I worked with dialogue of two persons:

A: 外边下雨. 挺有意思.
B: 我可不觉得. 上个星期我穿了新衣服出门, 忽然倾盆大雨. 我的衣服报废了.

可不 - vocabulary translation gives "1) that's just the way it is. 2) exactly".
But here Person B is complaining about the rain and spoiled clothes. So does Person B agree with A?
Or may be "可不觉得" here is a short form of "可是 不觉得"?


The same as "I don't think so".

我 **可**(means emphasize) 不觉得

When it's a single word "可不", as you post, it is an interjection often used when spoken; it means "exactly" or "you're right".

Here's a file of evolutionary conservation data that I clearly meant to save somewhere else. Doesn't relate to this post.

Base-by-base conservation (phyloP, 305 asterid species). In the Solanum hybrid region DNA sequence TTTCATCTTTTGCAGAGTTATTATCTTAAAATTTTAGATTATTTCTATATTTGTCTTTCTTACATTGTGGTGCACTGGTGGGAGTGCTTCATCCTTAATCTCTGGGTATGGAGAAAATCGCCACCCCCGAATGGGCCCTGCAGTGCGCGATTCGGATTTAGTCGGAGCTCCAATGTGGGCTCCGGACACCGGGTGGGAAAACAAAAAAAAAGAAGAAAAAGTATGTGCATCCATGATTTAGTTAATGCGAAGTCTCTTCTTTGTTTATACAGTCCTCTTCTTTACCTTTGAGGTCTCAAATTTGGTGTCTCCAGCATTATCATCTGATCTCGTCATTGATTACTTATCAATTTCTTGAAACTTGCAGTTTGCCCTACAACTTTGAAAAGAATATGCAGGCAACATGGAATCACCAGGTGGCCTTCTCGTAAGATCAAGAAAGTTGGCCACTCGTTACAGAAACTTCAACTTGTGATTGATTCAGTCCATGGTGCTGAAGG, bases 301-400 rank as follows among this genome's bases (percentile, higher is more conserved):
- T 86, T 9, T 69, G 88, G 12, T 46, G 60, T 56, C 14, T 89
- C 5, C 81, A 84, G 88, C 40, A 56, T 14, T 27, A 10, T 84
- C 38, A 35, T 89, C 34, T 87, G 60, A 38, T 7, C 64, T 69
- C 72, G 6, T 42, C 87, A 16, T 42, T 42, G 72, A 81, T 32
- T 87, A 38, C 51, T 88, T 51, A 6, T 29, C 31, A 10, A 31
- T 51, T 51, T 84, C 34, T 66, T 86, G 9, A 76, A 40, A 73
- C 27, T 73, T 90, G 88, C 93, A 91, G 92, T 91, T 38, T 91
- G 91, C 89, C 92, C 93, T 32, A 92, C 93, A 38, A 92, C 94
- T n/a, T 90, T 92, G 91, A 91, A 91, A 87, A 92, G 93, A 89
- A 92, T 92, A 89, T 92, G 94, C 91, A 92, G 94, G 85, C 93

For example:


And there won't be any usage of this meaning in the form of "我" + "可不", especially when they are two characters behind "可不". Just remember the usage scenarios of oral language like this (a sentence only has 3 characters).

And why can this negative word be used to represent approval? This is called 反诘 ("rhetorical question").

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In 我可不觉得, you should not take 可不 as a word and instead you should separate it. The sentence is actually read as 我/可/不觉得.

可 engages the contrast to what A have said. B is trying to convey that he bears the reverse opinion to A about 外面下雨挺有意思, that is, 外面下雨 没有意思.

我可不觉得 can be translated as I just don't feel that way. just adds an emphasis like 可 does. 我不觉得 can be I don't feel that way.

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